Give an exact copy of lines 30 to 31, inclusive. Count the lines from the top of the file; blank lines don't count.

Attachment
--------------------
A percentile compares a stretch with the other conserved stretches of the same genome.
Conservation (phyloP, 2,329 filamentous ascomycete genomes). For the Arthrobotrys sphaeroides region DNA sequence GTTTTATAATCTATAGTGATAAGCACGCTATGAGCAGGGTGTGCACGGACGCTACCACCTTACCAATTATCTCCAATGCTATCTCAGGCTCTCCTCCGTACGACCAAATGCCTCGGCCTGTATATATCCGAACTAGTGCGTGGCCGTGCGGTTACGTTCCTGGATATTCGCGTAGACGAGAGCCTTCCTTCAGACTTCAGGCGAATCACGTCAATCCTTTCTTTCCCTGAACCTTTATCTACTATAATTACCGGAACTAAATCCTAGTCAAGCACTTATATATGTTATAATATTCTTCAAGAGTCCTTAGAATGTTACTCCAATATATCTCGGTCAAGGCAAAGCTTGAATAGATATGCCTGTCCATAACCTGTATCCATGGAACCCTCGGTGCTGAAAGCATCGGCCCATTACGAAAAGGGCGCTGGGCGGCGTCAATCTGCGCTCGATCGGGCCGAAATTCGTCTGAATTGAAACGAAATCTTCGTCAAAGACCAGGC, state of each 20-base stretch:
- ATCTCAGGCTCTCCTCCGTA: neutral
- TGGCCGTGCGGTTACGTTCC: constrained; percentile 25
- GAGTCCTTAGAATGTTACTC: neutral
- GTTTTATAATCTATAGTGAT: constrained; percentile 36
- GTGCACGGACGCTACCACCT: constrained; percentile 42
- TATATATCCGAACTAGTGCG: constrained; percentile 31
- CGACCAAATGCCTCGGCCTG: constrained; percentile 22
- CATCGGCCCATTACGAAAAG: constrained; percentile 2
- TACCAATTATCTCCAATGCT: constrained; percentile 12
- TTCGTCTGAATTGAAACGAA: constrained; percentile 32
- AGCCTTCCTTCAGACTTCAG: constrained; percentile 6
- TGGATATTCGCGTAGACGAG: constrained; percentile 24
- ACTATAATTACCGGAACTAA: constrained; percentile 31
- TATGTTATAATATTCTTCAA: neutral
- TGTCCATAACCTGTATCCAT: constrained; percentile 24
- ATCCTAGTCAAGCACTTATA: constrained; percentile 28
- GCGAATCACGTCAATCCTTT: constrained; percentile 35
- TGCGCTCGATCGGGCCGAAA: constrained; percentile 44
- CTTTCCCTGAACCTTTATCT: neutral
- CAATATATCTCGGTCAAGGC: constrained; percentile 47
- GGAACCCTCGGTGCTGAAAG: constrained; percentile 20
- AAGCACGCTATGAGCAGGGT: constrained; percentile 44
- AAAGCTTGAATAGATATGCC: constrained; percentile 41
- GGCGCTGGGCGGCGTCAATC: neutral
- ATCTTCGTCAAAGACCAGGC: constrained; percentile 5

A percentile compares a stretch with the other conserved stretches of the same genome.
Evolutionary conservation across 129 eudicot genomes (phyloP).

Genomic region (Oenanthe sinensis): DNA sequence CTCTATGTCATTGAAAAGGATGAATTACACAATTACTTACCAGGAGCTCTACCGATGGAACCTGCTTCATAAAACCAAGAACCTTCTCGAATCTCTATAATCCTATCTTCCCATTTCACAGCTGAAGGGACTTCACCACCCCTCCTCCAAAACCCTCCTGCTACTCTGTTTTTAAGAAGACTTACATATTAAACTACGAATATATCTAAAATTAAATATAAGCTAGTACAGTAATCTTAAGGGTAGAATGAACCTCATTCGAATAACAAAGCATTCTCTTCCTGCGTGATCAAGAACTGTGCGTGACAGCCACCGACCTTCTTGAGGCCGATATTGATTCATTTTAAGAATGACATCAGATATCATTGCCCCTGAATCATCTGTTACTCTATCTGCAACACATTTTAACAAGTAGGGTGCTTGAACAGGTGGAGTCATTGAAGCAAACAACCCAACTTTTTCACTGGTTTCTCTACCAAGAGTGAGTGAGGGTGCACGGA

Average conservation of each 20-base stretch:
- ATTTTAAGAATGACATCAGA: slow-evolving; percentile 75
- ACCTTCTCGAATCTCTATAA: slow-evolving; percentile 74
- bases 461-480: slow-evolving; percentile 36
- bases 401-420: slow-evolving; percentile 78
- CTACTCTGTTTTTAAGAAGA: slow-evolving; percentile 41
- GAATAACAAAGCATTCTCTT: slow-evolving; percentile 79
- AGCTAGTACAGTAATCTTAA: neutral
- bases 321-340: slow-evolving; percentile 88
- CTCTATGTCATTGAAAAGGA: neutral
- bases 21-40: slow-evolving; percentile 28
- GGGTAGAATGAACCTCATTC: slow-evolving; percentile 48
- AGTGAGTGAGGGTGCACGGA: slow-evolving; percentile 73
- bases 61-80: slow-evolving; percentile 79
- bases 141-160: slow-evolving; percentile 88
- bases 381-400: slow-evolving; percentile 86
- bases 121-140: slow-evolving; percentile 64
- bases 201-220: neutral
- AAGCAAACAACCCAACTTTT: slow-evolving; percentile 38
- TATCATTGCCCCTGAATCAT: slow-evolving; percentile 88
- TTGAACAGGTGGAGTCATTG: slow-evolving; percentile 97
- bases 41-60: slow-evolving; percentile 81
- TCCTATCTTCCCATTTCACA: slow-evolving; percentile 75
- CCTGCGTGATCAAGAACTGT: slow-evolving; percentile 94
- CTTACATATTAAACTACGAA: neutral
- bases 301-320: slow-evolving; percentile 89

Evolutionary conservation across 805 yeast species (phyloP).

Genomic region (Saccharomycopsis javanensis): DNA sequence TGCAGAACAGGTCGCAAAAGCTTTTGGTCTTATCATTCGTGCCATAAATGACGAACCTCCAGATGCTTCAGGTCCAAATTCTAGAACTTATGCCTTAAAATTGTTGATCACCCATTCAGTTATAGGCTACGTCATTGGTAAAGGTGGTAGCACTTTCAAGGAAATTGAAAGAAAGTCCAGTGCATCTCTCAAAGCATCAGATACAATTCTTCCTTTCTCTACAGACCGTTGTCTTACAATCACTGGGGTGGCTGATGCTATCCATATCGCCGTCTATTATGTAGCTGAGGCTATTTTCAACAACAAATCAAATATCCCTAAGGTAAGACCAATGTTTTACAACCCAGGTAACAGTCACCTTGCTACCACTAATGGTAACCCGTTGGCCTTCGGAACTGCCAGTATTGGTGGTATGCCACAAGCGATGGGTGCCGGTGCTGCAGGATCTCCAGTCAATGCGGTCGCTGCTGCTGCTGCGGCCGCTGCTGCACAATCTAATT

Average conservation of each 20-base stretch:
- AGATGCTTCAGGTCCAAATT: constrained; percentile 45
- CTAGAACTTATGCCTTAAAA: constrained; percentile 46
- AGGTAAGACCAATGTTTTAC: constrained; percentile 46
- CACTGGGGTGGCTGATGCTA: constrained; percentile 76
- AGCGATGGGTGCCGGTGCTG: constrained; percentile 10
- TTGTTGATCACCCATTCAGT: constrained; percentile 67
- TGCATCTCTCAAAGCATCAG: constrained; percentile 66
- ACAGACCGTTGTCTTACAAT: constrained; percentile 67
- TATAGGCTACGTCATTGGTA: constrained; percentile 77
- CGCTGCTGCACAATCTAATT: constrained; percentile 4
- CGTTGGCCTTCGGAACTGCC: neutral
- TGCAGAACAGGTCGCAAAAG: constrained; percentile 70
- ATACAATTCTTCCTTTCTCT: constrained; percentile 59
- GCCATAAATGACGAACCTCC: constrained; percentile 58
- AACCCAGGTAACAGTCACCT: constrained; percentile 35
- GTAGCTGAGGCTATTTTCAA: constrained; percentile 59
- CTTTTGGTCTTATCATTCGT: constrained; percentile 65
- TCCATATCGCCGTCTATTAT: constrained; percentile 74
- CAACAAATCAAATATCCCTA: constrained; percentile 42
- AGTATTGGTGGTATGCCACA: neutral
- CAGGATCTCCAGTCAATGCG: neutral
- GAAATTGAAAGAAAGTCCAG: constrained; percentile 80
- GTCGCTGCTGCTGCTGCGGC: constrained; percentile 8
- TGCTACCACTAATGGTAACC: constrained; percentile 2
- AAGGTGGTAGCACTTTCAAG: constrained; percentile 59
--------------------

Genomic region (Oenanthe sinensis): DNA sequence CTCTATGTCATTGAAAAGGATGAATTACACAATTACTTACCAGGAGCTCTACCGATGGAACCTGCTTCATAAAACCAAGAACCTTCTCGAATCTCTATAATCCTATCTTCCCATTTCACAGCTGAAGGGACTTCACCACCCCTCCTCCAAAACCCTCCTGCTACTCTGTTTTTAAGAAGACTTACATATTAAACTACGAATATATCTAAAATTAAATATAAGCTAGTACAGTAATCTTAAGGGTAGAATGAACCTCATTCGAATAACAAAGCATTCTCTTCCTGCGTGATCAAGAACTGTGCGTGACAGCCACCGACCTTCTTGAGGCCGATATTGATTCATTTTAAGAATGACATCAGATATCATTGCCCCTGAATCATCTGTTACTCTATCTGCAACACATTTTAACAAGTAGGGTGCTTGAACAGGTGGAGTCATTGAAGCAAACAACCCAACTTTTTCACTGGTTTCTCTACCAAGAGTGAGTGAGGGTGCACGGA

Average conservation of each 20-base stretch: